Fr. Marty was very popular with parishioners, who valued his authenticity, true friendship and wisdom. He maintained contact with friends from all of the parishes he served throughout the years. May Fr. Marty rest for eternity in the peace of the Redeemer.
Fr. Vincent Aggeler, C.Ss.R.: Beloved Fr. Vincent Aggeler, a dedicated missionary who served the people of the Amazon Region of Brazil for 46 years, died on March 13, 2020 at St. Clement Redemptorist Mission House in Liguori. Despite severe health issues, he always brightened spirits with his extensive repertoire of jokes while relying on social media to maintain contact with thousands of people, especially his friends in the Amazon Region— the land that captured and held his heart.
Vincent Hubert Aggeler entered our world on October 31, 1932, the eldest of 10 children born to Hubert “Buddy” and Bernice Anna (Schuster) Aggeler in Pilot Grove, MO. He attended St. Joseph Preparatory College in Kirkwood, MO and proceeded to Novitiate in DeSoto, MO, where he professed temporary vows on August 2, 1953. He continued studying for the priesthood at Immaculate Conception Seminary in Oconomowoc, and professed perpetual vows on September 2, 1956. He was ordained to the priesthood by Archbishop Albert Meyer of Milwaukee on June 24, 1958.
After completing his Tirocinium at St. Alphonsus “Rock” Church in St. Louis, he set sail for the Amazon Region in 1960. Fr. Vince was a talented mimic who quickly learned Portuguese. Redemptorist missionaries used only their first names at that time and Fr. Vince was advised to choose a moniker, preferably short, because he would be signing countless baptism, confirmation and marriage certificates. Fr. Vince chose Pe. Noé – perfect for the rugged outdoorsman who relished the “maritime apostolate” on the mighty Amazon River. He indulged his passion for hunting and fishing, while capturing the natural beauty of the people and the landscape with his camera everywhere he went.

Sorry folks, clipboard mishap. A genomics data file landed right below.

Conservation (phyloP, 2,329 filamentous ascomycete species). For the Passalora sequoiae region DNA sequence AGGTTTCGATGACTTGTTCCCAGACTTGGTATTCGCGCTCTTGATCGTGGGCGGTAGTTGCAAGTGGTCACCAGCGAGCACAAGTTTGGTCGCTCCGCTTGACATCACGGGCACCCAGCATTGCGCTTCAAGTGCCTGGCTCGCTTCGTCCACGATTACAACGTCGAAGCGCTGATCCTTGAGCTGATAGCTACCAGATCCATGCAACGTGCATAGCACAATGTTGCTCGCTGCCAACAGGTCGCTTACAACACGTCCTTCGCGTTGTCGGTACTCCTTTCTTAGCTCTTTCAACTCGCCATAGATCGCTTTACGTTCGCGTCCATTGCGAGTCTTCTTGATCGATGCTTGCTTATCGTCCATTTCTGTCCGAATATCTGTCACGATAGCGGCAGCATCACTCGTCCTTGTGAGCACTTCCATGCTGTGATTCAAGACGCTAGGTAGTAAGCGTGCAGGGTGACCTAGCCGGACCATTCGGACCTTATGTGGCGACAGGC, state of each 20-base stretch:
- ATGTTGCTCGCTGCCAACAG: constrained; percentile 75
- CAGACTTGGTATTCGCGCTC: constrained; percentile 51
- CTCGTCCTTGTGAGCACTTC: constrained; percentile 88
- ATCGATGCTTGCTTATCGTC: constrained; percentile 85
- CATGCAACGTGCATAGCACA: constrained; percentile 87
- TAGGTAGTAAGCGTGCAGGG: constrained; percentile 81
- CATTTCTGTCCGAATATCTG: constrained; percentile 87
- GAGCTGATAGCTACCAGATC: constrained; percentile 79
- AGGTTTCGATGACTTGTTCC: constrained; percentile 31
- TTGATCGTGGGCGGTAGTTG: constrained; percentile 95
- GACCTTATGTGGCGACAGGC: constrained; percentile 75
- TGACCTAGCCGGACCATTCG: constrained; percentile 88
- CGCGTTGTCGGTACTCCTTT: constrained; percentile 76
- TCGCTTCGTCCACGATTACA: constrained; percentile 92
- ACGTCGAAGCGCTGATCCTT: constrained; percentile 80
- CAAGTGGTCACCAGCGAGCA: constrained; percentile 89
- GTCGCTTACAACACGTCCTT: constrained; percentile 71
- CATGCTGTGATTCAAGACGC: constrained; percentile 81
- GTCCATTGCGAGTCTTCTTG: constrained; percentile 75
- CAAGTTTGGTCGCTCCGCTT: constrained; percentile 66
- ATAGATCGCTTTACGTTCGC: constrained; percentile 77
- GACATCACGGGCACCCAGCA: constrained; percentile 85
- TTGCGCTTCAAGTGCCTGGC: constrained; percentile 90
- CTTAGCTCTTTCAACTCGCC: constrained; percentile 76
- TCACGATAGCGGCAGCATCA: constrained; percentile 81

After only six months he left Our Lady of Aparecida Parish in Manaus and was appointed associate pastor at Our Lady of Grace in Codajás, where he served in 1961-1964. He transferred to Nazareth Parish in Manacapuru, where he ministered along the Purus and Manacapuru Rivers. He served as associate pastor from 1964 until 1967, when he was appointed pastor of St. Ann & St. Sebastian Parish in Coari. Fr. Vince was sent to Rio de Janeiro to hone his supervisory skills, and then returned to Manaus. After a sabbatical year in the US, Fr. Vince returned to Brazil and served in the vast Diocese of Juazeiro in the State of Bahia.
Fr. Vince returned to Manacapuru as local superior and associate pastor in 1982-1985; and was appointed assistant director of the Juvenate. He enjoyed advising and mentoring the students from 1985 until 1992. He took great pride in his former students as they advanced to leadership positions within the Vice Province of Manaus and the Church.
Fr. Vince retired and returned to the US in 2006. After four years at Our Lady of Perpetual Help Parish in Kansas City, he transferred to the St. Clement’s community in Liguori. His good nature, quick wit and zest for life were a welcome addition in Liguori. He enjoyed many outings with his nearby family members, as well as his gardening, photography and woodworking hobbies. He confessed that even after 14 years back in the USA, he still thought in Portuguese: his mind and his heart never left the Amazon. May this faithful son of St. Alphonsus rest in the eternal peace of the Redeemer.